Molecular genetic epidemiology of age-related hearing impairment

Genetic epidemiology focuses on the genetic determinants in the etiology of disease among populations and seeks to elucidate the role of genetic factors and their interaction with environmental factors in disease occurrence. In recent years, genetic epidemiological research has become more focused on complex diseases, and human genome analysis technology has made remarkable advances.

Age-related hearing impairment (ARHI) is a complex trait, which results from a multitude of confounding intrinsic and extrinsic factors. Although the number of genetic investigations of ARHI is increasing at a surprising rate, the etiology of ARHI is not firmly established.

In this article, we review (1) the methodological strategies used to analyze genetic factors that contribute to human ARHI, (2) several representative investigations, and (3) specific genetic risk factors for human ARHI identified in previous work.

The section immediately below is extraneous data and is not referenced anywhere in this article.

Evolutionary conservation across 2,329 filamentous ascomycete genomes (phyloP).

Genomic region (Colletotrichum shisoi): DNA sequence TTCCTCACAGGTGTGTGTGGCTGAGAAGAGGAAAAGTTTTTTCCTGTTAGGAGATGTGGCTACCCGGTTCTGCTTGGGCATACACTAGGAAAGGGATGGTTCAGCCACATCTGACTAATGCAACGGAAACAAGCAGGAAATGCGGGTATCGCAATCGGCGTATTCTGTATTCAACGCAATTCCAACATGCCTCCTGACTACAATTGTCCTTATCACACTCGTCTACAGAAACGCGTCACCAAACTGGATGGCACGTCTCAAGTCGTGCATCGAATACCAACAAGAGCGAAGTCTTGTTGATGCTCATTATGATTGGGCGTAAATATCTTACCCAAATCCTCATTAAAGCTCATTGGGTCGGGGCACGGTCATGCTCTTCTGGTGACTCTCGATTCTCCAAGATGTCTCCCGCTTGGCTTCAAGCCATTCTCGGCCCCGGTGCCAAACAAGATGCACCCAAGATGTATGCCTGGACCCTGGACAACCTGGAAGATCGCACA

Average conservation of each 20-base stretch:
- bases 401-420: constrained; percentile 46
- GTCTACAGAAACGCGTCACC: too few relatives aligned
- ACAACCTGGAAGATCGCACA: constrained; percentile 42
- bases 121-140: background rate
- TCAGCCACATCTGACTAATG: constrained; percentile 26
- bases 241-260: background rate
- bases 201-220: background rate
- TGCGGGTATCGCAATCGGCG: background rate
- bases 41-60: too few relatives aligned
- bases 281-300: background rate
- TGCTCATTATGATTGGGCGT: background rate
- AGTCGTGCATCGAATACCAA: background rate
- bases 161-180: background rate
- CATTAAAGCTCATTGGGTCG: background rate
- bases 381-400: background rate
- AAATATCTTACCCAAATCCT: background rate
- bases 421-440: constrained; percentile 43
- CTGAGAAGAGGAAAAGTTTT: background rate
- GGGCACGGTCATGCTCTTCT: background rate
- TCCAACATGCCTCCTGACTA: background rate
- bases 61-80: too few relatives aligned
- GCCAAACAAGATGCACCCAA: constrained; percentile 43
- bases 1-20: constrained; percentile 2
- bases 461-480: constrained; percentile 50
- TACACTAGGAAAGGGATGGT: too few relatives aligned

from Auris Nasus Larynx

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Housed at the internationally renowned Callier Center for Communication Disorders, Callier Library a branch facility of the McDermott Library at The University of Texas at Dallas.

Posted on May 23, 2011, in Research and tagged , , , . Bookmark the permalink. Leave a comment.

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